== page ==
Þ þ

Perhaps this letter requires some explanation. Germanic languages used to be written using runic alphabets. These were similar to the Latin alphabet, but tended to have more straight lines and fewer curves, and horizontal lines were avoided in favor of slanted or vertical ones (both tendencies presumably reflected the frequent use of knife-on-wood writing technology). The scribes who wrote Old English used as many as 33 different runes (the precise number is in dispute; the runic alphabet evolved over time and there is limited evidence for some of the characters, etc.). Under Christian proselytizing influence, the Latin alphabet was generally adopted, and only two runes survived: the wynn, which looked a lot like a P, and the thorn, which looked like a p with a neck splint. ISO Latin-1 preserves the latter -- Þ, þ -- because it is part of the Icelandic alphabet. (The character typically shows up as an fl-ligature on Macintosh machines.)

This was the original spelling of the definite article ``The.'' Over time, the shape of the character Þ evolved to resemble a Wye (``Y''). Either that, or printers didn't have the unusual rune, so they simply used the wye as a conventional substitute. Why use wye, and not the letter pee? One reason might be that the other popular remaining rune was wyn, whyche resembled euen mor ye lettere pe.

Out of a desire to avoid confusion (this was before the later deconstructionists) þ was gradually replaced by ``th''. The change was cheaper and easier to make in documents than on store-fronts, however, and long after thorns disappeared from paper documents, they remained on shop signs. There they were seen by readers who were not even aware that there had ever been such a character as a thorn. Thus arose the misconception that there was an archaic word ``Ye'' meaning ``The''. Go.

It could have been worse. Look at it this way: if the thorn had evolved differently, we'd have fond memories of a quieter time and ``Pe Olde Lipographie Shoppe.''

A related thing happened with ``Texas.'' The Spanish who misnamed it (texas was not a place name, but just the natives' greeting to the invaders) used ``x'' to represent our ``sh'' sound. Later, the sound as well as the letter disappeared from their Iberian language -- Castillian (what is called ``Spanish'' in the Americas and what was the enforced Spanish language under Franco; strictly speaking American Spanish is closer to Andalusian but that is essentially a dialect -- Castillian minus the lisp). (The original sound of x remained in Portuguese and in Catalan.) In tennis player Arantxa Sánchez Vicario's first name, the ``tx'' is pronounced like an English ``ch'', or like ``tsch'' in German.) Of course, Spanish-speakers do no better in treating the ``x'' as equivalent to the Spanish ``j'' (which, interestingly enough, is written /x/ in the IPA). Also, in the latest (PRC) Romanization scheme, Chinese writes ``x'' for the English ``sh'' sound that has been written ``hs'' (mostly Hong Kong) and ``sh'' (mostly ROC). It's too much. Obviously, the only solution is for everyone to learn English. Maltese and some other languages also use x for the "sh" sound.

(If you parsed all of the preceding paragraph in a single pass, you deserve a prize. However, I feel no need personally to make the award. So please, buy yourself a beer!) This is probably the appropriate place to add that in noninitial position, Portuguese ``x`` may also be pronounced /ks/ or /s/.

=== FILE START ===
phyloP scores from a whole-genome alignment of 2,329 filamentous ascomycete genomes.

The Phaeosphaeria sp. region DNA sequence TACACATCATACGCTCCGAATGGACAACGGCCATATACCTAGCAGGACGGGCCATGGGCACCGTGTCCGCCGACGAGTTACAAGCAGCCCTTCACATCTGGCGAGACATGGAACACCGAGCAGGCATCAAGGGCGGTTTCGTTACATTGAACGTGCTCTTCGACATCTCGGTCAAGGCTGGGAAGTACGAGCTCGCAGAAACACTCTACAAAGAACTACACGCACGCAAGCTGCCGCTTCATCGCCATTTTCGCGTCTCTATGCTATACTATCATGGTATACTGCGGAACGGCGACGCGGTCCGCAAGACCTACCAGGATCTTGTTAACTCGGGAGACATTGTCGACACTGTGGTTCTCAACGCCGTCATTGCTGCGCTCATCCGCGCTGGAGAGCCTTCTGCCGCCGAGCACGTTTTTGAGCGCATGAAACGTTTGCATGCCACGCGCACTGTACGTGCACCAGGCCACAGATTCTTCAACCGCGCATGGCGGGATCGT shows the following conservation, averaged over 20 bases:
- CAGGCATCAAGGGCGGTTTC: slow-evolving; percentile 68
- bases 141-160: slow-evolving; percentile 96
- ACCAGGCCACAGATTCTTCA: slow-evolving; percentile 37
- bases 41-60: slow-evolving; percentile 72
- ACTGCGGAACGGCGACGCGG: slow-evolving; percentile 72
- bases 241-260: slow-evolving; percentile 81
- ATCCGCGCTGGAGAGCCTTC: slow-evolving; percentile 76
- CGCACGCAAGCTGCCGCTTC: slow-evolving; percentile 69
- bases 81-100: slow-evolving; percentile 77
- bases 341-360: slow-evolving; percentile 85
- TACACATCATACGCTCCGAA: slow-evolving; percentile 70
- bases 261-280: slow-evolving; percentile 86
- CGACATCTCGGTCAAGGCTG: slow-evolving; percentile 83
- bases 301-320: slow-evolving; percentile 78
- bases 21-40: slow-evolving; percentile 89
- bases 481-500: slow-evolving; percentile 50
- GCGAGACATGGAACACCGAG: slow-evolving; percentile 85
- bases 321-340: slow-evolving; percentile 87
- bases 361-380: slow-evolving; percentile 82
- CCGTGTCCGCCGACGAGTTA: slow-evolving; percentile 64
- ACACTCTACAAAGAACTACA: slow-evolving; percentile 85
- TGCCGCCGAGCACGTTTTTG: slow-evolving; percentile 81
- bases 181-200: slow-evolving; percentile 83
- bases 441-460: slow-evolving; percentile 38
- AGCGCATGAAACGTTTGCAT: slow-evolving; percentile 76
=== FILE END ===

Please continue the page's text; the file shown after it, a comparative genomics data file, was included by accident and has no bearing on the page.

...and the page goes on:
The letter x does seem to be implicated in many confusions. In French, scribes once had a fashion of streeeeetching out the final letter s in plurals, and then going back and crossing it. Just as in the case of thorn-nonadepts viewing old shop signs, new readers misread this -- as an x... At least this confusion doesn't lead to any new pronunciations, since final x and s are both generally silent. If this were a French primer, I guess it would be my responsibility to explain the exceptions, but this isn't. Oh well, since you insist: one major exception is when liaison occurs -- a word beginning in a vowel or aitch may be pronounced as a single word with the preceding word in a phrase. Thus, the ``s'' in the article ``les'' is often heard when followed by a noun beginning in a vowel or aitch. English avoids these problems by being so completely irregular that you have to consult a dictionary for the pronunciation of any word you don't know, and even for quite a few that you do know.

The other ``ye,'' the plural of thou, has a separate, less exotic etymology. The word ``you'' is not a misreading of ``thou.''

This is the original spelling of the pointy plant things, as well as the name of the letter Þ , both of which we now write thorn.

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And now, for those of you who followed the bait on the SBF homepage and still haven't got it, here's a picture of a real diva, that fabulous babe from Milo . . . Venus!


(Courtesy of the Louvre Museum.)

Havelock Ellis (and probably others whom I haven't read) observed that she was usually depicted as a blond. (Of course, the gold used to produce this effect was about the first thing to be vandalized.)

Actually, Venus is not completely irrelevant to runes: she bribed Paris to judge her the fairest in a competition with two other goddesses, and the bribe was that he could have the most beautiful woman in the world. Paris, a prince of Troy, took Helen, who happened already to be married to a Greek king; the Greeks went to war against Troy, and by the cleverness of Ulysses conquered it. As a result, people have been saying ``Beware Greeks bearing gifs'' ever since. Something like that. Also, a remnant of Troy set off and eventually founded Rome, which adopted the Etruscan alphabet and propagated it. So if it wasn't for Venus we might still be using runes.

Oops! Overshot the pointers.

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© Alfred M. Kriman 1995-2006 (c)